Since the days of Charlie Chaplain, actors directing their own films have become increasingly common. Whether they want to further their craft or their own egos is debatable. What isn’t is the differing quality of their directorial projects. Robert Redford and George Clooney have excelled in their self-made movies, while others have fallen flat. ‘The Water Diviner’ finds Russell Crowe taking a turn behind the camera. Crafting an interesting film, it shows he has creative talent behind his sometimes boorish persona.
In 1919, Australian farmer Conner (Russell Crowe) is on a quest. Wanting to discover the fate of his three sons who fought in Gallipoli, he travels to Turkey. While staying in a hotel run by Ayshe (Olga Kurylenko), Connor teams with a Turkish officer. Travelling across the still war-scarred terrain, Connor soon learns about sacrifice and heroism with his mission taking some unexpected paths.
‘The Water Diviner’ marks a respectable directorial debut for Crowe. Grasping the story’s themes and characters with ease, he reveals flair in blending them together. His handling of the culture clashes between Connor and those he meets are especially fascinating. Not only does Connor deal with tension amongst the Turks but also the stifling British bureaucracy. The immediate aftermath of such a bloody war is interestingly told, with passions still running high.
Another plus are the locations which look amazing. From the Australian outback’s rugged terrain to Turkey’s natural beauty, ‘The Water Diviner’ has a good sense of place. These further magnify the differing nationalities and the character’s determined natures. Whilst some editing choices and a few out of place action scenes muddy the narrative, ‘The Water Diviner’ succeeds in being a film of quality.
Generally free of the pretention of many local drama films, ‘The Water Diviner’ is something many should appreciate. Crowe doesn’t disgrace himself as a director or performer with his latest a more than decent directorial debut.
Rating out of 10: 7
When a child leaves the family home to the occasional dismay of parents, this usually results in the ‘empty nest syndrome’. How these fresh waters are navigated has seen marriages sink or swim whilst forging the new horizons free of daily parental responsibilities. ‘Folies Bergere’ uses this concept to good effect. A French romantic comedy, the direction and cast enhance the tale of someone eager to rejuvenate their stagnant life.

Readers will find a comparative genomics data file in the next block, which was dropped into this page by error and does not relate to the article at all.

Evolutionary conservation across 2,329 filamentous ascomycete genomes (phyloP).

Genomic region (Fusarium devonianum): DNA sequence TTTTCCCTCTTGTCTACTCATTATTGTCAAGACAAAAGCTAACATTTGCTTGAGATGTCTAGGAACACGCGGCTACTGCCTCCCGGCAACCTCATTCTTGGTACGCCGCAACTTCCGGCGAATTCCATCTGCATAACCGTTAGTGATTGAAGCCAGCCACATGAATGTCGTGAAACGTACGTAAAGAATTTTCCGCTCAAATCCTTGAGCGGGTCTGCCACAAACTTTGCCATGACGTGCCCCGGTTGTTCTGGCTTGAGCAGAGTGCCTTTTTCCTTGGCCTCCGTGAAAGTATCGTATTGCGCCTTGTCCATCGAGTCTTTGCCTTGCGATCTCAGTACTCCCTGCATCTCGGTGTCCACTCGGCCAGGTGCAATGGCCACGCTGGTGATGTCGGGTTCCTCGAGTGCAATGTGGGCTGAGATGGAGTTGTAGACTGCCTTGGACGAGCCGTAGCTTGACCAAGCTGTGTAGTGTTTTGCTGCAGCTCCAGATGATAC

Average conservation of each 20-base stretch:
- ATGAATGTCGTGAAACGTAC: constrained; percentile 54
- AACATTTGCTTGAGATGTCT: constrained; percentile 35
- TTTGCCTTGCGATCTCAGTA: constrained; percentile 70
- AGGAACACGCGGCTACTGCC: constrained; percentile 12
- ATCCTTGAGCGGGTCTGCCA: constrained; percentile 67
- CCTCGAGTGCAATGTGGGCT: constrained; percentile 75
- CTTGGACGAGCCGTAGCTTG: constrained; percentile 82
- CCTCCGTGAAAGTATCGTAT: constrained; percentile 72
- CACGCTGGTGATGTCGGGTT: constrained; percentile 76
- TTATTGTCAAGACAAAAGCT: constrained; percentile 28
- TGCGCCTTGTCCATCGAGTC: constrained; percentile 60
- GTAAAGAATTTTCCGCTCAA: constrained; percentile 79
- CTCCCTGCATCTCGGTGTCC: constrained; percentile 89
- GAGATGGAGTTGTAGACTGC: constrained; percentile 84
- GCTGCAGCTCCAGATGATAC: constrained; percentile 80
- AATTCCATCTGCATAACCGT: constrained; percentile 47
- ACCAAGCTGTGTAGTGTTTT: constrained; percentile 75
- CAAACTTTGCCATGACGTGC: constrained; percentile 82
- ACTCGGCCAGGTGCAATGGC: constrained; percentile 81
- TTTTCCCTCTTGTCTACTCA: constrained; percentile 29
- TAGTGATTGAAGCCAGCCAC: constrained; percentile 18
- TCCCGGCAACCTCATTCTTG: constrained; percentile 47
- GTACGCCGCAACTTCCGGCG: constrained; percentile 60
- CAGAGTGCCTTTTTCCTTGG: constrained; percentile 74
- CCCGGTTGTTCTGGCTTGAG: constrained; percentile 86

Working on a farm with husband Xavier (Jean-Pierre Darroussin), Brigette (Isabelle Huppert) yearns for more personal challenges. After the recent departure of their son from the familial home, she leaves her husband to seek adventure. Finding herself in Paris, she begins a romance with suave stranger Jesper (Michael Nyqvist). With rekindled energy and outlook, Brigette’s actions have a marked effect on her marriage in ways she never would have imagined.
Directed by Mark Fitoussi, ‘Folies Bergere’ is different from the usual rom-com fare. Instead of clear heroes and villains, Fitoussi’s characters have genuinely complex emotions. Xavier and Brigette are a loving couple looking to escape marital inertia. Any long-term partners would have their ups and downs with their ability to consistently re-fresh their union a key to longevity. The issues of love and fidelity are explored with keen astuteness and played well by a fine ensemble.
Unlike many French-set films ‘Folies Bergere’ doesn’t linger too long on the surrounds. It ensures the story remains front and centre than the admittedly lush vistas. Deconstructing and then re-assembling Xavier and Brigette’s marriage, the script effectively shows both facets of the coin. Wisely avoiding showing sympathy for either side, it leaves it to audiences to judge their deeds. The level of emotional authenticity further magnifies the realism ‘Folies Bergere’s captures, making for continually engaging viewing.
An interesting foray into the nature of love and marriage, ‘Folies Bergere’ is generally satisfying. Having some unexpected twists, how couples can re-engage with each other is a theme ‘Folies Bergere’ runs with well.
Rating out of 10: 7